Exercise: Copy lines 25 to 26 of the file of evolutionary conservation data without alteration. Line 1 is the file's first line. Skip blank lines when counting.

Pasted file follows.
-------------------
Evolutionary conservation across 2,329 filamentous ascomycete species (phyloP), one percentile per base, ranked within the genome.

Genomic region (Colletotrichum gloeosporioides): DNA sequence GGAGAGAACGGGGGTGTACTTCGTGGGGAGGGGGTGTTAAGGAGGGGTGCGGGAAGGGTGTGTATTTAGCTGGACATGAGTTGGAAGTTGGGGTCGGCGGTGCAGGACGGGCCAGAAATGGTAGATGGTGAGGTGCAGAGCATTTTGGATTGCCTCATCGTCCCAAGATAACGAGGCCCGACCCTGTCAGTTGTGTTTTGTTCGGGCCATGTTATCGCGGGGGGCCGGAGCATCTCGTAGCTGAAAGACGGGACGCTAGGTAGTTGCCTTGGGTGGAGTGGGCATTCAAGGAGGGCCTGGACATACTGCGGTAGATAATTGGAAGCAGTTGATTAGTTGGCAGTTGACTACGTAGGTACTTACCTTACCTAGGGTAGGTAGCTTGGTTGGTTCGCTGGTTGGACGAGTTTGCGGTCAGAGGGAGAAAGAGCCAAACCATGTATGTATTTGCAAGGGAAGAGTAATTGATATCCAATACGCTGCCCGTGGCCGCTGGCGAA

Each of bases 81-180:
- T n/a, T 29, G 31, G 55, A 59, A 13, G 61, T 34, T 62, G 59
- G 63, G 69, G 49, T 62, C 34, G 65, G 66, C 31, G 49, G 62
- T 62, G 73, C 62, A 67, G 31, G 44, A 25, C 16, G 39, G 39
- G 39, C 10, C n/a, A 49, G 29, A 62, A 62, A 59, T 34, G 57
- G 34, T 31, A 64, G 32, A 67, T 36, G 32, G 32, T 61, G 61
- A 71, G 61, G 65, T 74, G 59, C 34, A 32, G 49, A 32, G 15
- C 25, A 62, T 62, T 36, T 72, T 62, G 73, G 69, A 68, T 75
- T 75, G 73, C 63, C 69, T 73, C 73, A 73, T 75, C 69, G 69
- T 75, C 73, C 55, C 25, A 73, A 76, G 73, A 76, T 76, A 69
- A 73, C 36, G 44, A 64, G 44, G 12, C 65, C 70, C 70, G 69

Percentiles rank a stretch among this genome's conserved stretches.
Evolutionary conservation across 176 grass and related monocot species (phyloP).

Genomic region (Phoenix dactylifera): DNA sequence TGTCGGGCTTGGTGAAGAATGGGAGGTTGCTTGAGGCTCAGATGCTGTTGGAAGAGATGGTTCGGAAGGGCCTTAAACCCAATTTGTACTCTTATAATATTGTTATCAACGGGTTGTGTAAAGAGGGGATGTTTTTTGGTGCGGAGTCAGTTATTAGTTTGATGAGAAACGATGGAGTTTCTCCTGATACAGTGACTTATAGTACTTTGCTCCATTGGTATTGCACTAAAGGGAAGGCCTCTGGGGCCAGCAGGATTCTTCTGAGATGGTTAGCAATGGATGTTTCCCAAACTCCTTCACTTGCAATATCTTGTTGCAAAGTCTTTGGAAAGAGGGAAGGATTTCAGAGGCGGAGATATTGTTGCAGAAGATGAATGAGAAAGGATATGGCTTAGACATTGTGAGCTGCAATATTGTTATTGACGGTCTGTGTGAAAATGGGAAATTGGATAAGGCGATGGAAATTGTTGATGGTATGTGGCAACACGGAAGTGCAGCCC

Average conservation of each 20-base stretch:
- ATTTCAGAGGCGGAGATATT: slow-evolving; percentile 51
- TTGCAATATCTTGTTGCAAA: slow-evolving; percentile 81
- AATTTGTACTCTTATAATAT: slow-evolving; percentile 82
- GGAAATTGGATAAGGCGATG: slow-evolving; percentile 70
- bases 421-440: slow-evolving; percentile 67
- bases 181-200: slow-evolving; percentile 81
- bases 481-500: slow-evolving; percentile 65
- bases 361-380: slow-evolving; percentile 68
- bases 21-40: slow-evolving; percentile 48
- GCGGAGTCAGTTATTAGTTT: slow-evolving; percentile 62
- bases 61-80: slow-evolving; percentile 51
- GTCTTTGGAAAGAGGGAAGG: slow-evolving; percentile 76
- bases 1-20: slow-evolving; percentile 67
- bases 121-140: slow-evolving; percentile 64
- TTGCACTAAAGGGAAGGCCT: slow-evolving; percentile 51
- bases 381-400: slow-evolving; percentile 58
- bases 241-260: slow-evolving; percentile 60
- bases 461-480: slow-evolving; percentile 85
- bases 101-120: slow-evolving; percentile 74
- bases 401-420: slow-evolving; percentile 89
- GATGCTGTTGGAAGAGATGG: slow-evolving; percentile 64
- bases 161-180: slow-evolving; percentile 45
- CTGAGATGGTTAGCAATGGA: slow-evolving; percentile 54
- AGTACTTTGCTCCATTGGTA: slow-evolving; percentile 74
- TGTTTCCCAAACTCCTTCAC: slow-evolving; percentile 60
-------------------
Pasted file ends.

- bases 361-380: slow-evolving; percentile 68
- bases 21-40: slow-evolving; percentile 48